Email Marketing: Through the eyes of a web designer

How you view your emails is likely different from how your customers are viewing your emails.  That’s because there are hundreds of thousands of ways your emails are accessible.  Your customers could be viewing your emails from any type of laptop, desktop, smartphone, tablet, blackberry, etc. From those devices, there are different versions of different operating systems like iOS, Android, Windows, Linux, Unix, etc. From those OS’s your customers could be using any version of any given browser such as Chrome, Firefox, Safari, Opera, Internet Explorer (Please stop using IE), etc.  Within those browsers, your customers could be using any version of any email client like Outlook, Apple Mail, Gmail, Yahoo, Hotmail, AOL, etc. I think you get the picture… Any combination of those factors could result in a different way your email is rendered.  Some rendering differences could be a shift in just a few pixels, others could be drastic – breaking your entire message.

HTML email experts, like the ones at the re:member group, see your emails in a much different way – Code. Below is a graphic of how you might view your email in comparison to how the web designers at the re:member group view your email.


With so many different combinations of devises, operating systems, browsers and email clients, it is important to make sure the markup language behind your email is valid and robust.  The HTML and CSS in your email defines how it will render across different devices. Don’t trust anyone with an internet connection and web editor such as Dreamweaver to build your emails. Your message could get lost or broken across many devices.  Ensure your message displays properly across all major devises and entrust your emails with designers who can attain pixel-perfection through the means of handwritten, dependable code.


Travis Valerius

Web Designer & Developer

Simple is the New Black

What attracts you to a particular website, email, or logo? Well for me it all comes down to simplicity. Simple is the new black. It is luxurious, intelligent, sharp, and most importantly a clear message. Simple designs don’t overwhelm your vision with flashing psychedelic pictures or bombard you to click things that you really don’t want to click. (can you say desperate) After all isn’t the whole point of the design to get consumers to do THIS thing.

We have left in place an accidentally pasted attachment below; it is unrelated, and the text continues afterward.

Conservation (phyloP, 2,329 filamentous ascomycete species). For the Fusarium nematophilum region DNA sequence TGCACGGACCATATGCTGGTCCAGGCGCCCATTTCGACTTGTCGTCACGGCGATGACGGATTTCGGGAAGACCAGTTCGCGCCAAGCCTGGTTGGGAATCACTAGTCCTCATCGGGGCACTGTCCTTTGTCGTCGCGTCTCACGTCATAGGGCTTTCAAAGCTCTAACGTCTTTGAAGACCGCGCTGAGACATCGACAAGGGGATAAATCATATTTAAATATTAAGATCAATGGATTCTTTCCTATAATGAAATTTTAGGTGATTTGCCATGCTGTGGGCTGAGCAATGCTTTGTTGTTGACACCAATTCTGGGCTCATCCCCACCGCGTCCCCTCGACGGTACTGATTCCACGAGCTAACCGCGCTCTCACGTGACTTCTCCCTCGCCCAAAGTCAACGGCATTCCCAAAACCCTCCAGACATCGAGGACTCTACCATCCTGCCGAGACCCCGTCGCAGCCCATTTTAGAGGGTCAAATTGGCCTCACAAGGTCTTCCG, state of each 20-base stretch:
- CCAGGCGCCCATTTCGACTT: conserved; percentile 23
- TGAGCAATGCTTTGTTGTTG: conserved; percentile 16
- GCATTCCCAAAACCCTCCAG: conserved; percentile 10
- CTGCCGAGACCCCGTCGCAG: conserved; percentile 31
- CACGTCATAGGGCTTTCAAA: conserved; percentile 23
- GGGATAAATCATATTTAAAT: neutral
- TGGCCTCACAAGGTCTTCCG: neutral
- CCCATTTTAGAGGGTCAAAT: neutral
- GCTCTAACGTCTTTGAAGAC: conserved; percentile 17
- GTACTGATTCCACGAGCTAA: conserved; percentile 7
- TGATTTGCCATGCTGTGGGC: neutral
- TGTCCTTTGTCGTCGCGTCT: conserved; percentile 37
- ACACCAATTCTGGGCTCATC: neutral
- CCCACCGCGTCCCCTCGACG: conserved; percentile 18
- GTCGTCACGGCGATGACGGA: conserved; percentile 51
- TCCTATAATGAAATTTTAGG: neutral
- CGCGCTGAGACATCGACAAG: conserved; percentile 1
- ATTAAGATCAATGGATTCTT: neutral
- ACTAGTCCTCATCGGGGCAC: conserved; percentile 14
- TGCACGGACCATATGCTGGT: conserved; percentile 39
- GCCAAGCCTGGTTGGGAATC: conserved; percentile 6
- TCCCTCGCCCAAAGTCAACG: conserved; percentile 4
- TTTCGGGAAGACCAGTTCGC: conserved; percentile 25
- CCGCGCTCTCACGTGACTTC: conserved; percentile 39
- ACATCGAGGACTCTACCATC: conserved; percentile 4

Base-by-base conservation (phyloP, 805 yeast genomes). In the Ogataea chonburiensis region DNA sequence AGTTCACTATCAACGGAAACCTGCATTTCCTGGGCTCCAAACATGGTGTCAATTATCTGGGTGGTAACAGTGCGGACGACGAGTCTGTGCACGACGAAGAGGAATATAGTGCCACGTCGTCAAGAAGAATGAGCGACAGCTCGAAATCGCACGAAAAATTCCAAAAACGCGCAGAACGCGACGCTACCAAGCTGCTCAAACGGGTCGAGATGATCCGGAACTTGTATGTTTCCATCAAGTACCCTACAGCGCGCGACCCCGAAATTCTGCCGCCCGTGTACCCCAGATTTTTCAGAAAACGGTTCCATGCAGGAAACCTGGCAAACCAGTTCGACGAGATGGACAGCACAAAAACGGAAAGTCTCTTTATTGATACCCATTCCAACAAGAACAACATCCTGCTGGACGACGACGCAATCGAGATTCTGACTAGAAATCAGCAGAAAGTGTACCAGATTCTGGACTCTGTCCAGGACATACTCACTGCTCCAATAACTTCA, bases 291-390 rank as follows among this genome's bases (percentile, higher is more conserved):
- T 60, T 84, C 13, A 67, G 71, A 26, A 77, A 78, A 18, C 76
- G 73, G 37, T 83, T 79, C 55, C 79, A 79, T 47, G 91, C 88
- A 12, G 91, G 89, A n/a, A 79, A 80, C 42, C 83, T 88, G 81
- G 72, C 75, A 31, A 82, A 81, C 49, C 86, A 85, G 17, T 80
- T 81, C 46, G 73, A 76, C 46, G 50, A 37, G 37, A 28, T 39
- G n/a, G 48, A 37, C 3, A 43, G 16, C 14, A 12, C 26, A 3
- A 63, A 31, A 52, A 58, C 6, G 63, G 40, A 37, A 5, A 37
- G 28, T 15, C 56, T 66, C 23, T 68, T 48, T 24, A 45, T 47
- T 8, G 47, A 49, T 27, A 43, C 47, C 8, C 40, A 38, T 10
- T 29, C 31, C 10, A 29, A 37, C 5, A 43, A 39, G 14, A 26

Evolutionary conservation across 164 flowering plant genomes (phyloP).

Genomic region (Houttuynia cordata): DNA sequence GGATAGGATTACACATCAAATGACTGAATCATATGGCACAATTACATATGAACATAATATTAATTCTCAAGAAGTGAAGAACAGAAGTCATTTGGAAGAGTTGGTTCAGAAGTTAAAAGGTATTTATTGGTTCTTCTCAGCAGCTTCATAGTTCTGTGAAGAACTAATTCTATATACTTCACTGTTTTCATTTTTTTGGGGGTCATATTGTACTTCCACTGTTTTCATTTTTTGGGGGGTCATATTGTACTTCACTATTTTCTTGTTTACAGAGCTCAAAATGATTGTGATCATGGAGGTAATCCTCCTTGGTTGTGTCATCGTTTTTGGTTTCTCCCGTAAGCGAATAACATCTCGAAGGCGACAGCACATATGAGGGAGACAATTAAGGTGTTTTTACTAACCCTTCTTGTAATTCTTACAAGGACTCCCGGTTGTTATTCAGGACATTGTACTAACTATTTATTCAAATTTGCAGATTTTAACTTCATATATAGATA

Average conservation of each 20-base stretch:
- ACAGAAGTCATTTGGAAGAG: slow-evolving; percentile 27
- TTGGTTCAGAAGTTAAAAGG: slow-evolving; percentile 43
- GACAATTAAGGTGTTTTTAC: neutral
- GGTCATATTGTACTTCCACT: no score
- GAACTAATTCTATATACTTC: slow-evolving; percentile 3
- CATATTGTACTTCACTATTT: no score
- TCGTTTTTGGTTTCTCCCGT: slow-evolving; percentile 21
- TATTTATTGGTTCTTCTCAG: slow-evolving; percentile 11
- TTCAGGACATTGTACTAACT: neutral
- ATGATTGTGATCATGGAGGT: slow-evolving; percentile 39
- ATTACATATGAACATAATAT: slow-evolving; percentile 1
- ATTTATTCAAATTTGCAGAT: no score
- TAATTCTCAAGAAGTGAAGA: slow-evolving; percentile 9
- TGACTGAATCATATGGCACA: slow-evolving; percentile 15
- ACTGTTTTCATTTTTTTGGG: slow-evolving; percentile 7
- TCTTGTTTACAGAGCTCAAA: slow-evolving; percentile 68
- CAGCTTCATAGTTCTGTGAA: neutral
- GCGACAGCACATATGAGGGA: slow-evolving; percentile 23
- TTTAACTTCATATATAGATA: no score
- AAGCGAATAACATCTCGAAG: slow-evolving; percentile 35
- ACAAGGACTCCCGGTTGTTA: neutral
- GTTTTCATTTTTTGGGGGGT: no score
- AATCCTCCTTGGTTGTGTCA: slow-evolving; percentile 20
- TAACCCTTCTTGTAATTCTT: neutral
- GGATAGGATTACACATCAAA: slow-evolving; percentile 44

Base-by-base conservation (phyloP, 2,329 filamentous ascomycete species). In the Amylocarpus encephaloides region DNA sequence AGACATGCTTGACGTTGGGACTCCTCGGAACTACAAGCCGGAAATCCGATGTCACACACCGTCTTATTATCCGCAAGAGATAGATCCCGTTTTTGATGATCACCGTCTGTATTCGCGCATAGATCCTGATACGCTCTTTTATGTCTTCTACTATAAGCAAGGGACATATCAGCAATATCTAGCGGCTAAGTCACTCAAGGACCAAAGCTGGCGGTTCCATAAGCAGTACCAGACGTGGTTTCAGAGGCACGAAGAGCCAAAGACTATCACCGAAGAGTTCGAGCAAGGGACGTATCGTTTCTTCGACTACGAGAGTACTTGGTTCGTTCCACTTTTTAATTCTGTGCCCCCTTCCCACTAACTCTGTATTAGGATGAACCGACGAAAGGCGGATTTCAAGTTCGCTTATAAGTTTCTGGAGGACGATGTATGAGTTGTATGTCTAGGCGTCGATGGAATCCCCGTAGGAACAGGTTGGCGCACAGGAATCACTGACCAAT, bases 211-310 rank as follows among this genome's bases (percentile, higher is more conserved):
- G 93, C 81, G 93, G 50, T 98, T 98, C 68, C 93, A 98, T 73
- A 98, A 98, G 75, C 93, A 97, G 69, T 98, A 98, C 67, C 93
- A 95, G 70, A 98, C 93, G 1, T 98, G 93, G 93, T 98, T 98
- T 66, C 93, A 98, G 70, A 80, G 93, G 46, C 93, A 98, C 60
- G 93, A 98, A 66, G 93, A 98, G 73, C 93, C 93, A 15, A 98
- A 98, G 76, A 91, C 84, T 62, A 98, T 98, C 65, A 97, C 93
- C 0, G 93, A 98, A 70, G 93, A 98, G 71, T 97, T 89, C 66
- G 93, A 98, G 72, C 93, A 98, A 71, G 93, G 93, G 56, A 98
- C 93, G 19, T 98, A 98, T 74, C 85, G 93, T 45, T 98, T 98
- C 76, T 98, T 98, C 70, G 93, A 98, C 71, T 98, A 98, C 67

Simplicity is classy. Let’s think about it. When was the last time you picked up a brochure while on vacation and wanted to immediately have a seizure? You moved so quickly to put it back on the stand that you didn’t gather one thing from it. Those busy designs make the audience stray so far from what they should be reading.

Many people think more equals better, but sometimes that is certainly not the case. I recently learned three steps to improve designs for emails from one of my favorite websites, Six Revisions. In the email below it shows what the primary action is, an illustration of the whole concept, and an alternate action for the audience.

If the attention of your audience is being split between multiple focus points, you might as well count that design as a failure in the books. It’s always easy to get off track and go sparkle happy. Just remember, simple is the new black, for now anyways. Even when your client tells you, “I just want more, make it pop”

blog-exampleCady Henglefelt




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